In any comprehensive estate plan, preparing an advance directive is a good way to ensure that you receive the type of medical care or interventions you want in the even that you become incapacitated or otherwise unable to communicate your wishes. By documenting your preferences ahead of time, you can rest easier with the understanding that, come what may, your wishes will be known and respected. For people who develop dementia or Alzheimer’s, an advance directive becomes important, as these conditions generally lead the individual to suffer mental decline and eventually become unable to articulate their wishes. Unfortunately, many people who develop dementia or Alzheimer’s have no advance directive in place—so, what happens? Let’s take a look at how some states, including Washington, are addressing this issue.
Respecting a Person’s Wishes
An advance directive provides a road map of sorts to articulate a person’s preferences for medical care, should they become unable to express such wishes due to incapacity. Without an advance directive, someone suffering from dementia or Alzheimer’s may have difficulty identifying or articulating their wishes, and this can be concerning for loved ones and care providers. However, many patient advocates suggest that we respect the wishes of our loved ones, even if it takes some time for them to express them clearly. We should be hesitant to assume that a dementia patient is automatically mentally incompetent—there is a legal process that we must follow in order to determine whether this is true. Instead, we should be patient with the individual and invite them to express their wishes on their own timeline. It may be useful to appoint a legal guardian to provide support during this time.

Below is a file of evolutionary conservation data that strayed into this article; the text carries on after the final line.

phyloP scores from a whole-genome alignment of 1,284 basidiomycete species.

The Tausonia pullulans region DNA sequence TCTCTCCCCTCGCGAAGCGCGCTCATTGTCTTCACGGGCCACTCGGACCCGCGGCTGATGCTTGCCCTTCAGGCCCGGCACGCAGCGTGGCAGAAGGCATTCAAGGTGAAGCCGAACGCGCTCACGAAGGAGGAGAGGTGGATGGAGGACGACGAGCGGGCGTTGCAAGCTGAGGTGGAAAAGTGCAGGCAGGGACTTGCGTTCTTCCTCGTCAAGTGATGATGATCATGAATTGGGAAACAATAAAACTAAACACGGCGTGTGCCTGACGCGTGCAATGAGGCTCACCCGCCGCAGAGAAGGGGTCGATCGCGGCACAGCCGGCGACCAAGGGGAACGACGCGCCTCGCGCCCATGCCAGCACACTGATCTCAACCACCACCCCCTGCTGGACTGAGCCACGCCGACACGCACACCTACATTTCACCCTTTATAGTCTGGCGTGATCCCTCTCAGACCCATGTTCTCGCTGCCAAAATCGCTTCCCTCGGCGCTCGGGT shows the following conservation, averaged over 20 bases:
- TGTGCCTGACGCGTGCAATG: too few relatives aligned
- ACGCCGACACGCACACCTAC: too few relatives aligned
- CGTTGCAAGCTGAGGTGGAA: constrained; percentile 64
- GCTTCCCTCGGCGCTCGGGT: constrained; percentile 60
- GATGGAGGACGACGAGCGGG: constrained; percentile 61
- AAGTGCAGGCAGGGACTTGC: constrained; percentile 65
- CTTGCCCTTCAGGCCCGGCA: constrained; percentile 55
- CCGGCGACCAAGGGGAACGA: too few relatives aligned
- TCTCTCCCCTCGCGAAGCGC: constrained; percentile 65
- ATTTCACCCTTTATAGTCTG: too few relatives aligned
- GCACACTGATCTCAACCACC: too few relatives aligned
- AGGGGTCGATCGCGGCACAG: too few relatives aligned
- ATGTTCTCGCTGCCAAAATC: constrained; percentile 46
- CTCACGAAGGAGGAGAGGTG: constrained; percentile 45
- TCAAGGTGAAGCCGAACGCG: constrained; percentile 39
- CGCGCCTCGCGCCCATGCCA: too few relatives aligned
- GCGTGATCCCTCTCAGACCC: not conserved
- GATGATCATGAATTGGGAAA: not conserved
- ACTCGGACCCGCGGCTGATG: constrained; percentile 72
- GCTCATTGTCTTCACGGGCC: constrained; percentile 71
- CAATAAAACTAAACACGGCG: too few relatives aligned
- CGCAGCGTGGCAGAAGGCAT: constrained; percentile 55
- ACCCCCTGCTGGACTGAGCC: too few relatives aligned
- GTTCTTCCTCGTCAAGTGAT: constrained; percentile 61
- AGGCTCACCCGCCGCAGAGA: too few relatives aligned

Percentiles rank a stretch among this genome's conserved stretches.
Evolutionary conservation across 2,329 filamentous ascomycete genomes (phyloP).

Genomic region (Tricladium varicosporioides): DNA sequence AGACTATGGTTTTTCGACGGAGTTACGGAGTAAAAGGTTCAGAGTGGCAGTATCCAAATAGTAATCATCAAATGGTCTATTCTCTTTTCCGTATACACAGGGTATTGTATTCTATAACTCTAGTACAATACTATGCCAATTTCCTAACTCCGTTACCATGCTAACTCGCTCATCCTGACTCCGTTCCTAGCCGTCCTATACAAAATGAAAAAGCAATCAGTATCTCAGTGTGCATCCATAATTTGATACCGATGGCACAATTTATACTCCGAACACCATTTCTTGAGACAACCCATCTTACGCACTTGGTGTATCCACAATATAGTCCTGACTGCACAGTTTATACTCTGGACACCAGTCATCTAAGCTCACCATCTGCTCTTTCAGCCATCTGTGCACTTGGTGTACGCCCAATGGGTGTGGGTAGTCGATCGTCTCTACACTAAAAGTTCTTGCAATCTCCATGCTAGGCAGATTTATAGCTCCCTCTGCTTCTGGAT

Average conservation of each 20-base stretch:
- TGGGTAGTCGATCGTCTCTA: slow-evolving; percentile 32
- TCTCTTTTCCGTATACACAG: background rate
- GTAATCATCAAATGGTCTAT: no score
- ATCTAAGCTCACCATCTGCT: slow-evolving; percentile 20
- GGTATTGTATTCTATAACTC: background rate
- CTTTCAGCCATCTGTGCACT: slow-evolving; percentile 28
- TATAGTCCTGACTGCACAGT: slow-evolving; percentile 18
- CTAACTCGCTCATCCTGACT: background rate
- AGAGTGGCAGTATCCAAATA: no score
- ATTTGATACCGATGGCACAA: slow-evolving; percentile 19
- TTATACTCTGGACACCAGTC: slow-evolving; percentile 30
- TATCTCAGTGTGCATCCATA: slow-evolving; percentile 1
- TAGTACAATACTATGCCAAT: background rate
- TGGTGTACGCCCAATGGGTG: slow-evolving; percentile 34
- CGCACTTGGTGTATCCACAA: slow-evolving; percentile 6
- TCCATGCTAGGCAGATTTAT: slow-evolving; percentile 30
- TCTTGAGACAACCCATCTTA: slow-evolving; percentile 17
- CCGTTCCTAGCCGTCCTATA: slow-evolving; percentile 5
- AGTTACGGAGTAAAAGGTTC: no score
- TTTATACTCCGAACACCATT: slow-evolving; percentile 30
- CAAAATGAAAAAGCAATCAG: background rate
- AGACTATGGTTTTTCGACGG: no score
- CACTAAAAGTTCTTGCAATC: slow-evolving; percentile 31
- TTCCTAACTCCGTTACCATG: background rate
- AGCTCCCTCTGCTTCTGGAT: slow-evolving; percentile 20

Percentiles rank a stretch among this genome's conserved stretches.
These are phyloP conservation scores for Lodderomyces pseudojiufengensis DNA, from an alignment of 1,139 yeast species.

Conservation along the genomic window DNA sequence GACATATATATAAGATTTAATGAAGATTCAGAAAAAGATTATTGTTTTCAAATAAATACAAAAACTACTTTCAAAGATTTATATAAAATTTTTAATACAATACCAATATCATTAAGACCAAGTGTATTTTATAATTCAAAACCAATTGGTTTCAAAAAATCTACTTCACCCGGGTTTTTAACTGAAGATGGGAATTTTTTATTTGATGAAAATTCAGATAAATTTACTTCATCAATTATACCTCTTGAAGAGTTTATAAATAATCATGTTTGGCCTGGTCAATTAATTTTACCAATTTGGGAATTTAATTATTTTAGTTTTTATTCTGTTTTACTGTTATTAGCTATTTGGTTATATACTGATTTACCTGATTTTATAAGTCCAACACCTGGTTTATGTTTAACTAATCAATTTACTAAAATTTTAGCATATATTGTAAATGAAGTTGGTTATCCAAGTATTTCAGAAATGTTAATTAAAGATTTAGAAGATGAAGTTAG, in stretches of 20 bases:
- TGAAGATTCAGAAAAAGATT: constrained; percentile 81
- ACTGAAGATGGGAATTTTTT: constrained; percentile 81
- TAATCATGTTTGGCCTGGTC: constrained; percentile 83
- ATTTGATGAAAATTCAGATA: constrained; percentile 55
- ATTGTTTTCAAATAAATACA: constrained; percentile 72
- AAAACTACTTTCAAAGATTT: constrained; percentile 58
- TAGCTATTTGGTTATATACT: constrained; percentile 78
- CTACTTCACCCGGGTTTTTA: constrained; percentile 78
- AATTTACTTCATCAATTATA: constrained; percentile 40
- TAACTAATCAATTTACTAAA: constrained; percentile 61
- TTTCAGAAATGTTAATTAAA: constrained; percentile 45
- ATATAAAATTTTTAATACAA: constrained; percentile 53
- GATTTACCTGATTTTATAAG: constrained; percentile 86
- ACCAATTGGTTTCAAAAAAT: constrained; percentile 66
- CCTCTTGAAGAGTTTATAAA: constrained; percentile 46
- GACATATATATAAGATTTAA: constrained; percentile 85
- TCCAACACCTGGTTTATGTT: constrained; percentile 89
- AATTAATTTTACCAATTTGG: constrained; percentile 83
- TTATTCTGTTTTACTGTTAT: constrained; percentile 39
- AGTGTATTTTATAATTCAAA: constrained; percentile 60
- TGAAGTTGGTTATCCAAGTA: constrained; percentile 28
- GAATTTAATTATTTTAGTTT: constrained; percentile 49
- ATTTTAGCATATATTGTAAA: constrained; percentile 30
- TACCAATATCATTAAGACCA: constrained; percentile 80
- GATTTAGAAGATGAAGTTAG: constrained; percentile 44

As some aging individuals develop dementia or Alzheimer’s, certain states are implementing new strategies for serving these patients and their families. The Alzheimer’s Disease and Dementia Mental Health Advance Directive is now legal in several states (including Washington), and it allows an individual to document their responses to several questions, such as where they plan to reside, how their finances will be handled, under what circumstances they will stop driving, and other practicalities. This document can be filled out by those who are concerned about developing dementia or Alzheimer’s, or by those who are in the early stages of these conditions. For many who complete this document, the process offers a helpful way to assess your values and your vision for how the rest of your life will unfold. It also encourages family members to think about the role they will play as you age.
Protecting Yourself and Your Loved Ones
Even if the idea of thinking about a future in which you are unable to communicate your wishes is unpleasant, it’s essential to have a clear plan in place for if—or when—the time comes. Documenting your wishes also removes a huge burden from your family members, as you relieve them of the pressure of having to make agonizing decisions on your behalf. Instead, the directive will serve as a guide, so that everyone can feel confident that your wishes are being upheld and honored at all times.